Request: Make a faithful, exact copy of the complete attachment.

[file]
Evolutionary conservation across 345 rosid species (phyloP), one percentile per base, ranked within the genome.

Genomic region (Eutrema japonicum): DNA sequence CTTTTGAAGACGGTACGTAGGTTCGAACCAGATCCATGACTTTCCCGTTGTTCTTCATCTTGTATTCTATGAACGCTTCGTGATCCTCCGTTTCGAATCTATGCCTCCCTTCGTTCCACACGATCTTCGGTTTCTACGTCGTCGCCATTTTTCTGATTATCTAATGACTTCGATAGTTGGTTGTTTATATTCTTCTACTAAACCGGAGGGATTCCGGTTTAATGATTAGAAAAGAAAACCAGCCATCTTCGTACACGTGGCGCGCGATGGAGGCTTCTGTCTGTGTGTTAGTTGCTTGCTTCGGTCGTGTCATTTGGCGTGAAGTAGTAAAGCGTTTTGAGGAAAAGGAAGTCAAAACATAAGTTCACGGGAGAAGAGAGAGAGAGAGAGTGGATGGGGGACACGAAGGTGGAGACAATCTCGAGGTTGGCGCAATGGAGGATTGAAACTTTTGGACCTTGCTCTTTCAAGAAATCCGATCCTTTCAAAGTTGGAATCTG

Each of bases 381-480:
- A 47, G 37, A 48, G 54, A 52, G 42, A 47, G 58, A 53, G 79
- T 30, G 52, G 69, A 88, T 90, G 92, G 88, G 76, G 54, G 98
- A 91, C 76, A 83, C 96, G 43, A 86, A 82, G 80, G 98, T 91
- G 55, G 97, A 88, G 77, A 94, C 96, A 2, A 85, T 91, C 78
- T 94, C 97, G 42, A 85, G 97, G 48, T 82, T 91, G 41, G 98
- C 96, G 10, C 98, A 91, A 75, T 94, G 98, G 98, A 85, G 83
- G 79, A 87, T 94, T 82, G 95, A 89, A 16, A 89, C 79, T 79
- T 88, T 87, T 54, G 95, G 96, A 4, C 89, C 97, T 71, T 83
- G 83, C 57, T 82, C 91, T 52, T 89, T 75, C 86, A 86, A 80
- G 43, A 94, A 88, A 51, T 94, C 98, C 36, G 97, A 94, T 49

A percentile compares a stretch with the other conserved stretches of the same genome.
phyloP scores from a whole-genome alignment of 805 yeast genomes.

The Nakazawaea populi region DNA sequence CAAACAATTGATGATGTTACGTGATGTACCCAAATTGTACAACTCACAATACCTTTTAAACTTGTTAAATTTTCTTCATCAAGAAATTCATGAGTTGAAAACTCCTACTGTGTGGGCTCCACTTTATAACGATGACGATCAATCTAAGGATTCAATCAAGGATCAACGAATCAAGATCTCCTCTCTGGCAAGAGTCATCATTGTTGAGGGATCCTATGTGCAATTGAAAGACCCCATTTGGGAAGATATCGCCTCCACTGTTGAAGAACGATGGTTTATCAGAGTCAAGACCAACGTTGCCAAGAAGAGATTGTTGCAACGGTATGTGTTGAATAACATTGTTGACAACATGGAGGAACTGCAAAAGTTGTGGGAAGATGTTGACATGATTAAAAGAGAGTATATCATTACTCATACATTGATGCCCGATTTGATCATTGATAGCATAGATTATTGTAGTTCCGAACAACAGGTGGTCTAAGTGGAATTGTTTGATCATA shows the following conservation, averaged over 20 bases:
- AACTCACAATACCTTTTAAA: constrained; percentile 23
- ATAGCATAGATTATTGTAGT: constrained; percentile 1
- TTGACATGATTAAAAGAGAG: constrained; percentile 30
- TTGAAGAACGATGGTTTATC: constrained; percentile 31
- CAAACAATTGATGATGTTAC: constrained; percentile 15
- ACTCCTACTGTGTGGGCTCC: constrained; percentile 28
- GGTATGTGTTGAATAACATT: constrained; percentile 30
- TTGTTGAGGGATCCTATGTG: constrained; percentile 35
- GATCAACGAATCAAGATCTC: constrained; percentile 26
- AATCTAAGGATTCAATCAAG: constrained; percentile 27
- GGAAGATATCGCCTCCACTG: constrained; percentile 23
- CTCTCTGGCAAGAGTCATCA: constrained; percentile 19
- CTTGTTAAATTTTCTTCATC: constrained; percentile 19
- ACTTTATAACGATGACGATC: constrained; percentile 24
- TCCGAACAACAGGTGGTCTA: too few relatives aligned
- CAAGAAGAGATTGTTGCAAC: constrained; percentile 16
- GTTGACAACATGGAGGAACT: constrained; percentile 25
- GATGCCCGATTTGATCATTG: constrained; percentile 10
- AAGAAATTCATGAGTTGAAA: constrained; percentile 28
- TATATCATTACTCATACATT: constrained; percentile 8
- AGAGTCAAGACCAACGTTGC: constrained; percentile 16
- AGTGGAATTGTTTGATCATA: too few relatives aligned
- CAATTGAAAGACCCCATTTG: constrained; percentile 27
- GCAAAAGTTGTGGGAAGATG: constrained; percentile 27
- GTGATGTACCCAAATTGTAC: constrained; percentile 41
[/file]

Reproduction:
Evolutionary conservation across 345 rosid species (phyloP), one percentile per base, ranked within the genome.

Genomic region (Eutrema japonicum): DNA sequence CTTTTGAAGACGGTACGTAGGTTCGAACCAGATCCATGACTTTCCCGTTGTTCTTCATCTTGTATTCTATGAACGCTTCGTGATCCTCCGTTTCGAATCTATGCCTCCCTTCGTTCCACACGATCTTCGGTTTCTACGTCGTCGCCATTTTTCTGATTATCTAATGACTTCGATAGTTGGTTGTTTATATTCTTCTACTAAACCGGAGGGATTCCGGTTTAATGATTAGAAAAGAAAACCAGCCATCTTCGTACACGTGGCGCGCGATGGAGGCTTCTGTCTGTGTGTTAGTTGCTTGCTTCGGTCGTGTCATTTGGCGTGAAGTAGTAAAGCGTTTTGAGGAAAAGGAAGTCAAAACATAAGTTCACGGGAGAAGAGAGAGAGAGAGAGTGGATGGGGGACACGAAGGTGGAGACAATCTCGAGGTTGGCGCAATGGAGGATTGAAACTTTTGGACCTTGCTCTTTCAAGAAATCCGATCCTTTCAAAGTTGGAATCTG

Each of bases 381-480:
- A 47, G 37, A 48, G 54, A 52, G 42, A 47, G 58, A 53, G 79
- T 30, G 52, G 69, A 88, T 90, G 92, G 88, G 76, G 54, G 98
- A 91, C 76, A 83, C 96, G 43, A 86, A 82, G 80, G 98, T 91
- G 55, G 97, A 88, G 77, A 94, C 96, A 2, A 85, T 91, C 78
- T 94, C 97, G 42, A 85, G 97, G 48, T 82, T 91, G 41, G 98
- C 96, G 10, C 98, A 91, A 75, T 94, G 98, G 98, A 85, G 83
- G 79, A 87, T 94, T 82, G 95, A 89, A 16, A 89, C 79, T 79
- T 88, T 87, T 54, G 95, G 96, A 4, C 89, C 97, T 71, T 83
- G 83, C 57, T 82, C 91, T 52, T 89, T 75, C 86, A 86, A 80
- G 43, A 94, A 88, A 51, T 94, C 98, C 36, G 97, A 94, T 49

A percentile compares a stretch with the other conserved stretches of the same genome.
phyloP scores from a whole-genome alignment of 805 yeast genomes.

The Nakazawaea populi region DNA sequence CAAACAATTGATGATGTTACGTGATGTACCCAAATTGTACAACTCACAATACCTTTTAAACTTGTTAAATTTTCTTCATCAAGAAATTCATGAGTTGAAAACTCCTACTGTGTGGGCTCCACTTTATAACGATGACGATCAATCTAAGGATTCAATCAAGGATCAACGAATCAAGATCTCCTCTCTGGCAAGAGTCATCATTGTTGAGGGATCCTATGTGCAATTGAAAGACCCCATTTGGGAAGATATCGCCTCCACTGTTGAAGAACGATGGTTTATCAGAGTCAAGACCAACGTTGCCAAGAAGAGATTGTTGCAACGGTATGTGTTGAATAACATTGTTGACAACATGGAGGAACTGCAAAAGTTGTGGGAAGATGTTGACATGATTAAAAGAGAGTATATCATTACTCATACATTGATGCCCGATTTGATCATTGATAGCATAGATTATTGTAGTTCCGAACAACAGGTGGTCTAAGTGGAATTGTTTGATCATA shows the following conservation, averaged over 20 bases:
- AACTCACAATACCTTTTAAA: constrained; percentile 23
- ATAGCATAGATTATTGTAGT: constrained; percentile 1
- TTGACATGATTAAAAGAGAG: constrained; percentile 30
- TTGAAGAACGATGGTTTATC: constrained; percentile 31
- CAAACAATTGATGATGTTAC: constrained; percentile 15
- ACTCCTACTGTGTGGGCTCC: constrained; percentile 28
- GGTATGTGTTGAATAACATT: constrained; percentile 30
- TTGTTGAGGGATCCTATGTG: constrained; percentile 35
- GATCAACGAATCAAGATCTC: constrained; percentile 26
- AATCTAAGGATTCAATCAAG: constrained; percentile 27
- GGAAGATATCGCCTCCACTG: constrained; percentile 23
- CTCTCTGGCAAGAGTCATCA: constrained; percentile 19
- CTTGTTAAATTTTCTTCATC: constrained; percentile 19
- ACTTTATAACGATGACGATC: constrained; percentile 24
- TCCGAACAACAGGTGGTCTA: too few relatives aligned
- CAAGAAGAGATTGTTGCAAC: constrained; percentile 16
- GTTGACAACATGGAGGAACT: constrained; percentile 25
- GATGCCCGATTTGATCATTG: constrained; percentile 10
- AAGAAATTCATGAGTTGAAA: constrained; percentile 28
- TATATCATTACTCATACATT: constrained; percentile 8
- AGAGTCAAGACCAACGTTGC: constrained; percentile 16
- AGTGGAATTGTTTGATCATA: too few relatives aligned
- CAATTGAAAGACCCCATTTG: constrained; percentile 27
- GCAAAAGTTGTGGGAAGATG: constrained; percentile 27
- GTGATGTACCCAAATTGTAC: constrained; percentile 41